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Sofer, Avraham Shemu’el Binyamin

(1815–1871), rabbi, halakhist, exegete, and Orthodox leader. Known as Ketav Sofer, Avraham Sofer (Schreiber) was the eldest son of the chief rabbi of Pressburg (Bratislava), Mosheh Sofer (known as Ḥatam Sofer), and the grandson of Akiva Eger of Posen. Upon the death of Ḥatam Sofer in 1839, his supporters overcame considerable opposition and fulfilled their master’s deathbed wish that his son succeed him. Thus, the 24-year-old scholar was catapulted into the coveted role of Pressburg rabbi and head of its famed yeshiva.

Despite chronic health problems and lack of leadership experience, Avraham Sofer proved to be a worthy successor. He expanded the yeshiva, was widely regarded as a preeminent halakhic authority, and subscribed to his father’s worldview, which rejected modern cultural, political, and social reform. But faced with an increasingly acculturated constituency, including many of his own local Orthodox supporters, the Ketav Sofer increasingly adopted a more moderate and compromising stance. Such a pragmatic approach was reflected in his efforts in the early 1860s to recruit an individual adept at preaching in German to share some of the responsibilities of the Pressburg rabbinate. Initially he negotiated with Esriel Hildesheimer, the rabbi of Eisenstadt who later gained fame as the founder and rector of the Orthodox Berlin Rabbinical Seminary. After Hildesheimer had second thoughts, Sofer supported the candidacy of the talented orator Philip (Feisch) Fischmann, the rabbi of Kolozsvár (Klausenburg; mod. Cluj-Napoca). While many greeted Fischmann with enthusiasm, the more religiously zealous harshly attacked the choice.

The ultra-Orthodox camp translated its opposition into Jewish communal policy when 25 rabbis gathered in Michalovce in 1865 and issued a “rabbinical court decision” that, among other things, forbade synagogue sermons in the vernacular. The decision was a thinly veiled attack on Pressburg Orthodoxy, on Fischmann, and on Sofer—who, like most of the leading Orthodox rabbis in Hungary, refused to join the eventual 71 signatories. Subsequent events suggest, however, that these internal debates did not cause permanent damage to Sofer’s position as the consensus leader of Hungarian Orthodoxy.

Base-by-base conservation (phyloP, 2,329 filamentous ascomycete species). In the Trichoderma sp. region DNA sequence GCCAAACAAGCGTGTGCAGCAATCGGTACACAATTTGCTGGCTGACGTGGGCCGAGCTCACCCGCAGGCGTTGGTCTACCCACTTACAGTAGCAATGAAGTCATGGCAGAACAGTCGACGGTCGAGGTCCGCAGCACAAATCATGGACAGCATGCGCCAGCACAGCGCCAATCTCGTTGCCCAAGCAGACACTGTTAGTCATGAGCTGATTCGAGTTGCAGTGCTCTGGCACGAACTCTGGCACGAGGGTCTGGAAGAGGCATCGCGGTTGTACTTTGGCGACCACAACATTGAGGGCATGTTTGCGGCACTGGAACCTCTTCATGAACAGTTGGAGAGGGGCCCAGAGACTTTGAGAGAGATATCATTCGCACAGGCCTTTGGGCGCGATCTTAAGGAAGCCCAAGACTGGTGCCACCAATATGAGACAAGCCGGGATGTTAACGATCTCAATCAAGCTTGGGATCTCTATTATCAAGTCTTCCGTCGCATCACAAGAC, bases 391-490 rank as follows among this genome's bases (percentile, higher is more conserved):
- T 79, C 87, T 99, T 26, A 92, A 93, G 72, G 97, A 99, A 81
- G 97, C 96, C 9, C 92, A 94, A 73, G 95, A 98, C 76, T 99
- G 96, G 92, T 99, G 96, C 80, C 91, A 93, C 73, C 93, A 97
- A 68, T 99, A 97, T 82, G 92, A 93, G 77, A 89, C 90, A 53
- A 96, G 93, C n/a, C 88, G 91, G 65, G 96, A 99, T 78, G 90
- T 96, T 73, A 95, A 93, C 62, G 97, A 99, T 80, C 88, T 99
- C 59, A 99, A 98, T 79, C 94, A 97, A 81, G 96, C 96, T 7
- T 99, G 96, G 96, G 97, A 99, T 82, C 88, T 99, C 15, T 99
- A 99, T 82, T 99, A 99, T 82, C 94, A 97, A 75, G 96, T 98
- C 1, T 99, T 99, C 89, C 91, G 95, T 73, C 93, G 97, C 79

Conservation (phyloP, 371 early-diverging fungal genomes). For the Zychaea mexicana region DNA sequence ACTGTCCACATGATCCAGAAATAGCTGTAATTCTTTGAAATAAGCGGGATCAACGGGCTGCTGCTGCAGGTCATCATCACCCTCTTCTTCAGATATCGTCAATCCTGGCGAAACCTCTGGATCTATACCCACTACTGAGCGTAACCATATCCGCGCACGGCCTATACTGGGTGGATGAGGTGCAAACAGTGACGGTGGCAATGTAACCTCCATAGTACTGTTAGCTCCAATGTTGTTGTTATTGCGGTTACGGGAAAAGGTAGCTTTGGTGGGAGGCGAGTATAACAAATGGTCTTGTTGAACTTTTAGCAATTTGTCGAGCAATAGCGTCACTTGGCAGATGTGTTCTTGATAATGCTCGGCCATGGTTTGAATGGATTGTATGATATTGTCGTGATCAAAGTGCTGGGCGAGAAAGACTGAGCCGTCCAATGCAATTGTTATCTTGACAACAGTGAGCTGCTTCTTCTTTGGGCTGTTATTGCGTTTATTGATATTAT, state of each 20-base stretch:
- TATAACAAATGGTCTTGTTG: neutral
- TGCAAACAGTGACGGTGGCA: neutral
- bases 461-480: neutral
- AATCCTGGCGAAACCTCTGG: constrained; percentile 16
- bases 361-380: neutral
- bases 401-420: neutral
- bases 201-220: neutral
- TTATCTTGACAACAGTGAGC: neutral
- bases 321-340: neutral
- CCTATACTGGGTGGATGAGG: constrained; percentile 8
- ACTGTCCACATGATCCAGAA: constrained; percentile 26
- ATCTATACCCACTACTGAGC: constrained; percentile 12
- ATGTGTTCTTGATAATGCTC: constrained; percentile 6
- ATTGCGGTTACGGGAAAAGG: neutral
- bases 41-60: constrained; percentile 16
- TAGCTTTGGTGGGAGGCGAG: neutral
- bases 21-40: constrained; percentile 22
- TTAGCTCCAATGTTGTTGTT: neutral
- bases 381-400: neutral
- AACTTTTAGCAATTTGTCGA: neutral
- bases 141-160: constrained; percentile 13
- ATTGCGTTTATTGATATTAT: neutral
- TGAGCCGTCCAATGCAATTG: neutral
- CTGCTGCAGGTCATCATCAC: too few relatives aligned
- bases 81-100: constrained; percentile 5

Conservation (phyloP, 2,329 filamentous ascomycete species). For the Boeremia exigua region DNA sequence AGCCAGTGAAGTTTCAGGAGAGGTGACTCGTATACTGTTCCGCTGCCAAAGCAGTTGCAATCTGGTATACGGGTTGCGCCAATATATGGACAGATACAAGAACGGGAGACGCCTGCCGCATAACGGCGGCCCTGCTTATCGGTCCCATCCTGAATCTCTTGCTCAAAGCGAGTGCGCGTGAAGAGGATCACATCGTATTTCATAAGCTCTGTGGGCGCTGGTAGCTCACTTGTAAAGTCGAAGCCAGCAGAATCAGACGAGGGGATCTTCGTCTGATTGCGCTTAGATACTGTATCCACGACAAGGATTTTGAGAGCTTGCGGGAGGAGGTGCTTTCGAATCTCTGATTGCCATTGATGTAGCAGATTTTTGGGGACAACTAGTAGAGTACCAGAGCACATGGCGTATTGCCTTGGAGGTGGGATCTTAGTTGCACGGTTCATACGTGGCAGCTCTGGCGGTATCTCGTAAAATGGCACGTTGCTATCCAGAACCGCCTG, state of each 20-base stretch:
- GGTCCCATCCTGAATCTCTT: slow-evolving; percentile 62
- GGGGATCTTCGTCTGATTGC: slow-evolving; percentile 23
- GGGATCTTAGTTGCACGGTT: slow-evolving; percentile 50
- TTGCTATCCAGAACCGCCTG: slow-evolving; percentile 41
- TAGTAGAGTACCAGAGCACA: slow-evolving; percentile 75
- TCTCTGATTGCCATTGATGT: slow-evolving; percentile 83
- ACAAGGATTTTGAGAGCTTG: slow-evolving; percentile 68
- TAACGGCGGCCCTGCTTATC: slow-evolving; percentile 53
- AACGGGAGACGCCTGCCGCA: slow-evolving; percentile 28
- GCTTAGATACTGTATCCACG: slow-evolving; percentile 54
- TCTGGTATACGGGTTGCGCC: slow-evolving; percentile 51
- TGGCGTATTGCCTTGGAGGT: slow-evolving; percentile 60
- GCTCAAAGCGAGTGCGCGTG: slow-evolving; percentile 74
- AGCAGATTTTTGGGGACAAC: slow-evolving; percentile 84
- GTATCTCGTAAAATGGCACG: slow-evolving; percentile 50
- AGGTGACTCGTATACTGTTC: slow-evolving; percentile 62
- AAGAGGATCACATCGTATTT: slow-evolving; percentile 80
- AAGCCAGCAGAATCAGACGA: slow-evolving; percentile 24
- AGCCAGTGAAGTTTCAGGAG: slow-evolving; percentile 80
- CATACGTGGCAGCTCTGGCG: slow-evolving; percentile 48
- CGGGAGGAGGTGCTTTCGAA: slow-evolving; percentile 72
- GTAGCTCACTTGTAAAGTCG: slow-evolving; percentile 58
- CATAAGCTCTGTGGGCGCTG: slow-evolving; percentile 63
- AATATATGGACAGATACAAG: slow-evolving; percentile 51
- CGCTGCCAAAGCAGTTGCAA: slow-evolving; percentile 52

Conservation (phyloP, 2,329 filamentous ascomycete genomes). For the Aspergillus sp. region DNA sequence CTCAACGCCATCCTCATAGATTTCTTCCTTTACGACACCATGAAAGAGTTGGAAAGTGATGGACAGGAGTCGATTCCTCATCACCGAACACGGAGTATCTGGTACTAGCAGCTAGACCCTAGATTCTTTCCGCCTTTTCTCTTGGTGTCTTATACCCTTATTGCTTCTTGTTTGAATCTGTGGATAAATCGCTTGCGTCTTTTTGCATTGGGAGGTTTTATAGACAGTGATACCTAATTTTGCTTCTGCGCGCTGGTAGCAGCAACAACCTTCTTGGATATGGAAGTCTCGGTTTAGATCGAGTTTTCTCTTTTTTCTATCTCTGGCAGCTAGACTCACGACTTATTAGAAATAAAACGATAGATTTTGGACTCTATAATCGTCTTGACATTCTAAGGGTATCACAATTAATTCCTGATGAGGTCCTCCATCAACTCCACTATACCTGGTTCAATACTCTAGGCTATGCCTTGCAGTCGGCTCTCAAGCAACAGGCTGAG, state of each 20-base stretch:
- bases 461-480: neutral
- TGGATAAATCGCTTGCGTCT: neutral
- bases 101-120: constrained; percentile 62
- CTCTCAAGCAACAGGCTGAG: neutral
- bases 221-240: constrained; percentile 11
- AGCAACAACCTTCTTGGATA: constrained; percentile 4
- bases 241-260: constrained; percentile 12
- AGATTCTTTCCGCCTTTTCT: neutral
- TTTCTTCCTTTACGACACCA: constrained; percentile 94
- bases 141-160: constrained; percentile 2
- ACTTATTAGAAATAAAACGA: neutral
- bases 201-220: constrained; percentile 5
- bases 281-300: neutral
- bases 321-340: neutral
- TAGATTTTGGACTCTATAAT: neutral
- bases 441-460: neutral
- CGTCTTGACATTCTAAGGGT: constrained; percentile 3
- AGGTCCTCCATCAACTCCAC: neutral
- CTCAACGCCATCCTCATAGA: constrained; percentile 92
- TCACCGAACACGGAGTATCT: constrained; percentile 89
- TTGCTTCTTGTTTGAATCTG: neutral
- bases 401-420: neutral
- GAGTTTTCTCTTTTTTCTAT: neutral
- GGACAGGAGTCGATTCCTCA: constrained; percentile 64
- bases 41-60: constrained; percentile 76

When plans to establish a Hungarian Jewish congress, attended by representatives from all factions, became known in 1867, Sofer was unanimously chosen as president of the rabbinical committee that would articulate Orthodox policy at the gathering. Indeed, despite deteriorating health, he remained in Budapest throughout the three-month Congress that opened on 10 December 1869, where he aligned the Pressburg delegates with Hildesheimer’s moderate faction.

Sofer died on 31 December 1871, just a short time after an independent national Orthodox organization was officially sanctioned by the government. Ironically, this achievement actually paved the way for the transformation of the more radical ultra-Orthodox outlook that he had previously opposed into the normative Hungarian Orthodox worldview.

Many of Sofer’s voluminous writings were posthumously published from manuscript by family members and institutes dedicated to this purpose; he published no books in his lifetime. More than 500 responsa have been published to date, in the collections Teshuvot Ketav Sofer (1873–1894) and She’elot u-teshuvot Ḥatam Sofer ha-ḥadashot (1989; see pp. 119–141). His published novellae cover almost every Talmudic tractate, and his biblical commentaries and sermons have appeared as Sefer Ketav Sofer ‘al ḥamishah ḥumshe Torah (1883), Masakh Pesaḥ (Haggadah; 1894), Sefer Ketav Sofer (1942–1972), Sefer Ketav ve-Ḥatam Sofer ‘al ha-Torah (1988), and Sefer Ketav Sofer he-ḥadash al ha-Torah ve-ḥamesh megilot (1989).

Suggested Reading

Me’ir Hildesheimer, “Rabane Hungaryah ve-asefat Mikhalovits,” Kiryat sefer 63.3 (1990): 941–951; Jacob Katz, A House Divided (Hanover, N.H., 1998); Mosheh Aleksander Zusha Kinstlikher, He-Ḥatam Sofer u-vene doro: Ishim bi-teshuvot Ḥatam Sofer (Bene Berak, Isr., 1992/93), pp. 47–49; Yitsḥak Yosef Kohen, Ḥakhme Hungaryah (Jerusalem, 1996/97), pp. 32–149, 164–165, 313–316; Salomon Schreiber (Shelomo Sofer), Ḥut ha-meshulash (Paks, 1887), pp. 231–287; Salomon Schreiber (Shelomo Sofer), ed., Igrot sofrim (Vienna and Budapest, 1933); Michael K. Silber, “The Emergence of Ultra-Orthodoxy: The Invention of a Tradition,” in The Uses of Tradition, ed. Jack Wertheimer, pp. 23–84 (New York, 1992), see esp. pp. 37–40.